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duty not far removed from assurance. Immediately after concluding the solemn and interesting investigation of the question of duty respecting missions, he wrote a communication to the American Board of Missions, offering himself to be employed under their direction, in some part of the pagan world. His proffer of himself was accompanied with ample testimonials from the Professors of the Theological Seminary.

The class, of which he was a member, finished their regular course of professional studies in September 1818. The public examination was held on the 23d of the month, and on the same day, at a meeting of the Prudential Committee of the Board, the Palestine Mission was established,* and Messrs. Fisk and Parsons were appointed to that station.




BEFORE proceeding to the missionary station assigned him, it was judged expedient that he should be employed one year as an agent, to visit the southern section of the country, for the two-fold purpose of soliciting donations for the use of the Board, and interesting the public in the objects of missionary enterprise. He accordingly received ordination in the Tabernacle Church, Salem, November 5, 1818; and, towards the last of the month, he sailed from Boston for Savannah, Georgia, at which place he arrived after a passage of eleven days.

He was kindly received by the good people of that city, and particularly by the lamented Dr. Kollock, who gave him a cordial welcome.

After a * The reasons, which led the Prudential Committee to establish this Alission, are contained in their tenth Annual Report, p. 28.

suitable time, he proposed his object; but to his severe disappointment he found circumstances unfavorable to his success. A variety of public objects occupied the attention, and required the patronage of the people. Pecuniary embarrassments were complained of, and the stagnation of lucrative business: but the greatest difficulty of all was the influence of formidable prejudices against northern agents. Special efforts, therefore, in soliciting donations for the Board at that time, were judged to be unadvised.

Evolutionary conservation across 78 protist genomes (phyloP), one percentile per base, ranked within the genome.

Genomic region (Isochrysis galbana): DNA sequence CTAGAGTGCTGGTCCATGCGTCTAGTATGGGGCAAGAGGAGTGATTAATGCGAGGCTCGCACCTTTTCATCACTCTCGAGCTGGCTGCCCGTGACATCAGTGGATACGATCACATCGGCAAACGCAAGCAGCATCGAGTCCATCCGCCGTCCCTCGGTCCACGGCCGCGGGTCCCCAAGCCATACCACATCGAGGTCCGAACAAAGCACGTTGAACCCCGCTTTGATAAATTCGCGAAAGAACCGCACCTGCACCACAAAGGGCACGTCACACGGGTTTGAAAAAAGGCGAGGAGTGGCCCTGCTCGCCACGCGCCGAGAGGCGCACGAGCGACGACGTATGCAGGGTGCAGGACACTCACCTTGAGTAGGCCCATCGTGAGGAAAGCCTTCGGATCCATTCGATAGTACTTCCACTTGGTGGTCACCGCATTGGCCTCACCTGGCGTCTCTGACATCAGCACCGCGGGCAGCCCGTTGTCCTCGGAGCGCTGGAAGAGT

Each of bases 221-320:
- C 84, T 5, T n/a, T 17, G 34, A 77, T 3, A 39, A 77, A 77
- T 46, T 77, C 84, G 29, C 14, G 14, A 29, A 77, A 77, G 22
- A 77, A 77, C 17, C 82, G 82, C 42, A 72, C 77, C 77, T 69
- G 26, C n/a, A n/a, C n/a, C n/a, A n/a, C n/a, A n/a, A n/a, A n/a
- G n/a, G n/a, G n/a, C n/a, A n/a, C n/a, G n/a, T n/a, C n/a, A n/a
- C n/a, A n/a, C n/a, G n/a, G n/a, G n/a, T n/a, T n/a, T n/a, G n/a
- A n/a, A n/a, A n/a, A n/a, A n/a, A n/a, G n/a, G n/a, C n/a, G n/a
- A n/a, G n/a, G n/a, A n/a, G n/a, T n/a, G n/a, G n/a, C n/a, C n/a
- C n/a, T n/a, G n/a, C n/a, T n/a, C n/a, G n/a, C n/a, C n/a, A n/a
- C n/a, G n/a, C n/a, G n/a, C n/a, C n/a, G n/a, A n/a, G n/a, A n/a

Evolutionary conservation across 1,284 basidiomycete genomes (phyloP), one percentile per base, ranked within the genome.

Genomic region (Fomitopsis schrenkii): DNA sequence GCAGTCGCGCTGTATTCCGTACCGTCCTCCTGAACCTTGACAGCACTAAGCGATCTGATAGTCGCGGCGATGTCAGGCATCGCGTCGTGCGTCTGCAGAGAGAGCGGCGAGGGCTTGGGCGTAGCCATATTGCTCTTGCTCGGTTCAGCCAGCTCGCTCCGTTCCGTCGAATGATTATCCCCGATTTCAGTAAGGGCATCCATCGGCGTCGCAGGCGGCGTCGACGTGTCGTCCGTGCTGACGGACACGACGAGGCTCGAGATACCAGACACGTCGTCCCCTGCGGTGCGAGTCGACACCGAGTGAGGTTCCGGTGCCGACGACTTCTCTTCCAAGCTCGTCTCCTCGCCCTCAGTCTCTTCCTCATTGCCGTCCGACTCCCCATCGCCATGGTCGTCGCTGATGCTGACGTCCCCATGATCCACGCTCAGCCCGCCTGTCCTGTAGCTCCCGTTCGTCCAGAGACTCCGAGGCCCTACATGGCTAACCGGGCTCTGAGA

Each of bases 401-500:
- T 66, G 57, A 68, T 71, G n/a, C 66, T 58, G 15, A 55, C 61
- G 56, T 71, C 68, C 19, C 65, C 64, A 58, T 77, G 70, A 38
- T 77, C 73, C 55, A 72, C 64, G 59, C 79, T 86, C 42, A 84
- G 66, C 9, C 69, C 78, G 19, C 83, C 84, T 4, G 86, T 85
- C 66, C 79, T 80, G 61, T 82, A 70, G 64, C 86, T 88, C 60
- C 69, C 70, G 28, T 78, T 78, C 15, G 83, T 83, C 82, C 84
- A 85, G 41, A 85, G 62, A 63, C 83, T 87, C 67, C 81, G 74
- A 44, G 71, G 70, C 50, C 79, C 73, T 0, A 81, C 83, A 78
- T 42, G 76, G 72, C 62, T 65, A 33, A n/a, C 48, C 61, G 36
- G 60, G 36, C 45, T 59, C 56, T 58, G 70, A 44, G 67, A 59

Mr. Fisk, however, spent a little time in the city, which he improved in visiting a few individuals of influence, for the purpose of enlisting their feelings in missionary objects. In the mean time some small contributions were made, and before he left, the Savannah Missionary Society voted to defray the expenses of his agency for six months, by the liberal appropriation of sixty dollars per month. Great as the discouragements at first sight appeared, Mr. Fisk did not wholly relinquish his object, nor despair of ultimate success." He revolved in his mind the question,—“What measure can I propose, that shall be likely to meet with a favorable reception?” At lengih he proposed to the people that some missionary be designated, to whose particular support their funds should be appropriated. The proposition being somewhat novel, received attention, and was regarded with approbation. He left the subject for their further consideration, and proceeded to visit some of the back counties. He went south as far as St. Mary's, preaching from place to place, giving information on the subject of missions, and taking up collections, where permission was obtained. The prospect of success began to brighten.

At St. Mary's, Jan. 2, 1819, he writes to a friend then in Wilmington, Vt.,.-”I endeavor, in going from place to place, to do what I can to animate and comfort Christians, to alarm careless sinners,

and to promote the salvation of men, and the glory of God. O that I were more wise, more faithfui. Let me share in your prayers that I may be qualified for my

work. In the mean time I will not cease to pray that God will fill you with the fulness of his grace and love.

What can we do for that God and, Saviour, who has done so much for us? Let us pray continually for divine guidance, and follow where the Providence and Spirit of God may lead the way.

"I am grieved to find religion so low in this part of the country. There are few ministers, few meeting-houses, few churches. The number of each, however, is increasing, and the religious state of the people is evidently improving. I preach frequently, visit much, and often converse with the slaves. I have a prospect of doing something in procuring aid for the support of foreign missions. Sometimes I cannot avoid thinking, how pleasant it would be to settle quietly in the midst of agreeable society with the comforts of home, instead of being exposed to voyages by sea, and travels by land; to all the varieties of climate, to poor accommodations, and to the opposition, the objections, the excuses, and the cavils of men.